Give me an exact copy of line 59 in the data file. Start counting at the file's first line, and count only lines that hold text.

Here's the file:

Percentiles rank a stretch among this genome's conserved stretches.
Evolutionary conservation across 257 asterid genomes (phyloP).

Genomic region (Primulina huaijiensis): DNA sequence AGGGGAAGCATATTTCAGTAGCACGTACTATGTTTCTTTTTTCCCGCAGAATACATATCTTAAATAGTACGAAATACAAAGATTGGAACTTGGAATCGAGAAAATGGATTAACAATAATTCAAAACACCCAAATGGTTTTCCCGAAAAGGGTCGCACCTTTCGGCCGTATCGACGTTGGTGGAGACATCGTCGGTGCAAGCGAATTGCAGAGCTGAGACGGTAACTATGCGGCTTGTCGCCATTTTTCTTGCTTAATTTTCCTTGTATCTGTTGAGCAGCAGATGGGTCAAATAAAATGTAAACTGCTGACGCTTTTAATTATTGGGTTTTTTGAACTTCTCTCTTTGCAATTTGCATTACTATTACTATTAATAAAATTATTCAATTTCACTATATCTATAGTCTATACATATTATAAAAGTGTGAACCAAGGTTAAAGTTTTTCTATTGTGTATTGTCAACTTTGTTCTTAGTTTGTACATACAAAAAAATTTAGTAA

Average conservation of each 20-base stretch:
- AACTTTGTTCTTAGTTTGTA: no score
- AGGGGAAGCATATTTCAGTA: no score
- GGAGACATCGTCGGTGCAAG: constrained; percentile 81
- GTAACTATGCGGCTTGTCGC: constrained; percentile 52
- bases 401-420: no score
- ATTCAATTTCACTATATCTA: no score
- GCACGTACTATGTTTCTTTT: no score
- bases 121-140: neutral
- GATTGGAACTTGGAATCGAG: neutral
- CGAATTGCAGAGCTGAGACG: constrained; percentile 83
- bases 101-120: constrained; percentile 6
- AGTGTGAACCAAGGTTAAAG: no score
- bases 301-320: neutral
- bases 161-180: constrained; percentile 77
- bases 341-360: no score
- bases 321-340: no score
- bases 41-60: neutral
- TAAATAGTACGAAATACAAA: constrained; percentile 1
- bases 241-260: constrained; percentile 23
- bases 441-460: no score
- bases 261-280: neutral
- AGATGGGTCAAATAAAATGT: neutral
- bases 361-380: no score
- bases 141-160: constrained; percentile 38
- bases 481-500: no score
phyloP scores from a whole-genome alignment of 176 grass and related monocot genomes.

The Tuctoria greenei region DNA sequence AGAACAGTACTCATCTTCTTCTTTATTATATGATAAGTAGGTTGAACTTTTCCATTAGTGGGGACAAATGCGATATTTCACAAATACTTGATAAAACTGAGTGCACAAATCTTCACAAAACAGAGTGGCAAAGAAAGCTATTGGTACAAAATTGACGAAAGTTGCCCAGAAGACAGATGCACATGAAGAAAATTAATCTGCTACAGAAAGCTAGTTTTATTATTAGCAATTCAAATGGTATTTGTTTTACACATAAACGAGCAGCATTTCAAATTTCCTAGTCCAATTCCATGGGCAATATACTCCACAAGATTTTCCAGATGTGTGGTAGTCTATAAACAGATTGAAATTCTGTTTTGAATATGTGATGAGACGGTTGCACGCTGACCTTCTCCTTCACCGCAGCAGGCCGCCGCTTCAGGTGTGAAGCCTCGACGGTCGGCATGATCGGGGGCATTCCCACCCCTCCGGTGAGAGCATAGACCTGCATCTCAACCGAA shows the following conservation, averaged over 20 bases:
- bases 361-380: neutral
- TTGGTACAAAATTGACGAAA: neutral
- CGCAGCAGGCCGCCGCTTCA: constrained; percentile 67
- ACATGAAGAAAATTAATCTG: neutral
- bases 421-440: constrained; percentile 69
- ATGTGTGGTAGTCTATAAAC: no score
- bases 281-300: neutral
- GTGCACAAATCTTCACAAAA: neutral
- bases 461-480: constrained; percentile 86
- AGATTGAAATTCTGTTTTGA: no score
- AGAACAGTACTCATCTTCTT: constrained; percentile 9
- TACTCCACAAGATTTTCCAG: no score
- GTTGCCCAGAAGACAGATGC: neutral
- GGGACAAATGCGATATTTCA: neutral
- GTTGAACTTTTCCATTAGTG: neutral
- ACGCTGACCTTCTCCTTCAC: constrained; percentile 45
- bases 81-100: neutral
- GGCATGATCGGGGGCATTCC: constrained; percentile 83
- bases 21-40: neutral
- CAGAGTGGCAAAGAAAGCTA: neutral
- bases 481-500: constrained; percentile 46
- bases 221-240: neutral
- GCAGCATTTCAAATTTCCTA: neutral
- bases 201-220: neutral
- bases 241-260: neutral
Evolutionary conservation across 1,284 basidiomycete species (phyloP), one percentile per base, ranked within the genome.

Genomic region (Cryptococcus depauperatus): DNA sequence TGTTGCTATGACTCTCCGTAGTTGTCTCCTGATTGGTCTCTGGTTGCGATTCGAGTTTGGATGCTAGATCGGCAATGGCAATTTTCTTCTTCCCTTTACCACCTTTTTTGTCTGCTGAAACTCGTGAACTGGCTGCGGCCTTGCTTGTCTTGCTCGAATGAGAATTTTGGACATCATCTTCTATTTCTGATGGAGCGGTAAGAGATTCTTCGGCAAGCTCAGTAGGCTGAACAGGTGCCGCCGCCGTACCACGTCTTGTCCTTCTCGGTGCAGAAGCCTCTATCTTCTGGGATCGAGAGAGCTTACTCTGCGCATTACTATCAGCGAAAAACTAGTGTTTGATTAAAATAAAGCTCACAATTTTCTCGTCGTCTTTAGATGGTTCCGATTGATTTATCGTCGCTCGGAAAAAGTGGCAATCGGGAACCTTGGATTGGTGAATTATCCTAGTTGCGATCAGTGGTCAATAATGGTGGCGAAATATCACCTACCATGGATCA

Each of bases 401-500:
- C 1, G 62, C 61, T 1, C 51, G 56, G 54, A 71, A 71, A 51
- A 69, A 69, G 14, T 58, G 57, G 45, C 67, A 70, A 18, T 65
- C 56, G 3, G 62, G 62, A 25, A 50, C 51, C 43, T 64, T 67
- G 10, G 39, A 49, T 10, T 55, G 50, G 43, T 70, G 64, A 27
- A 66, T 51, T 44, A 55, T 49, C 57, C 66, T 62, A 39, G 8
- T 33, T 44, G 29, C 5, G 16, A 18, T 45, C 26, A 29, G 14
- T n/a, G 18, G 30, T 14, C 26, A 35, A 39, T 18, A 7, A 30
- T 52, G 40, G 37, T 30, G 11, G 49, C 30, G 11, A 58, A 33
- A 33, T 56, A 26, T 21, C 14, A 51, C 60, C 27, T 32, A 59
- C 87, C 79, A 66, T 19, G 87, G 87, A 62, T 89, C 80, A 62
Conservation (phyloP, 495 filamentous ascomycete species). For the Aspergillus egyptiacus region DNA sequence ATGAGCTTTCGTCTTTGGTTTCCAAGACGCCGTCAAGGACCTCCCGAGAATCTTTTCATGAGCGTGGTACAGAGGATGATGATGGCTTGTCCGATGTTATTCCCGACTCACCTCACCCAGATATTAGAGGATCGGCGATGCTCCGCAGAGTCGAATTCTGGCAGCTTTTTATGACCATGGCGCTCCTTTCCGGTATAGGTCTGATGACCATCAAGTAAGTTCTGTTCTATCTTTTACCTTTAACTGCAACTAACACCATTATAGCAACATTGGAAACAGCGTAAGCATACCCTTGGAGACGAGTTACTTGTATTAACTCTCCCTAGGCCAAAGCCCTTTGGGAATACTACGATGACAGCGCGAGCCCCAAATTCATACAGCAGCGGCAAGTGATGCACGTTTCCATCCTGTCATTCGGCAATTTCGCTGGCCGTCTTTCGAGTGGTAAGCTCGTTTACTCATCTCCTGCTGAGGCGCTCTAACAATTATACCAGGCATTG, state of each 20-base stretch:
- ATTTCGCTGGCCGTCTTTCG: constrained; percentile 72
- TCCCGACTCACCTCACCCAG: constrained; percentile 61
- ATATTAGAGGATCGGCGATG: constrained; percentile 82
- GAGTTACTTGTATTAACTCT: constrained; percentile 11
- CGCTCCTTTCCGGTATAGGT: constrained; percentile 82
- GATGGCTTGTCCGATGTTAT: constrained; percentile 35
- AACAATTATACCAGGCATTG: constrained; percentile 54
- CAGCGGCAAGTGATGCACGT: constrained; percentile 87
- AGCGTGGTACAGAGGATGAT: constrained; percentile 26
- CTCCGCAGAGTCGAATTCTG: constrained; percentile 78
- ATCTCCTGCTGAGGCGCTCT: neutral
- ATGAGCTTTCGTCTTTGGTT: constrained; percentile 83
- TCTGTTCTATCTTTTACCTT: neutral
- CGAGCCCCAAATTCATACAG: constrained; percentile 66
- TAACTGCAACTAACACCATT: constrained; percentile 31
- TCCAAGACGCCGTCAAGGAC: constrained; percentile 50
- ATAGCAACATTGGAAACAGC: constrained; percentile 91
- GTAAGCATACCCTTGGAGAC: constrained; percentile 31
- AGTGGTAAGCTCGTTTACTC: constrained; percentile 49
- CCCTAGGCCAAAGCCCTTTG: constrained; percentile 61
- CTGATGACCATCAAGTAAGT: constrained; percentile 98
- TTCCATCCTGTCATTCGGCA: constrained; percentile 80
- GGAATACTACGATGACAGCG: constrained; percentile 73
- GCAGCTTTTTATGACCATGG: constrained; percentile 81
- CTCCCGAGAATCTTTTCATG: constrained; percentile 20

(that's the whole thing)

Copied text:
Each of bases 401-500: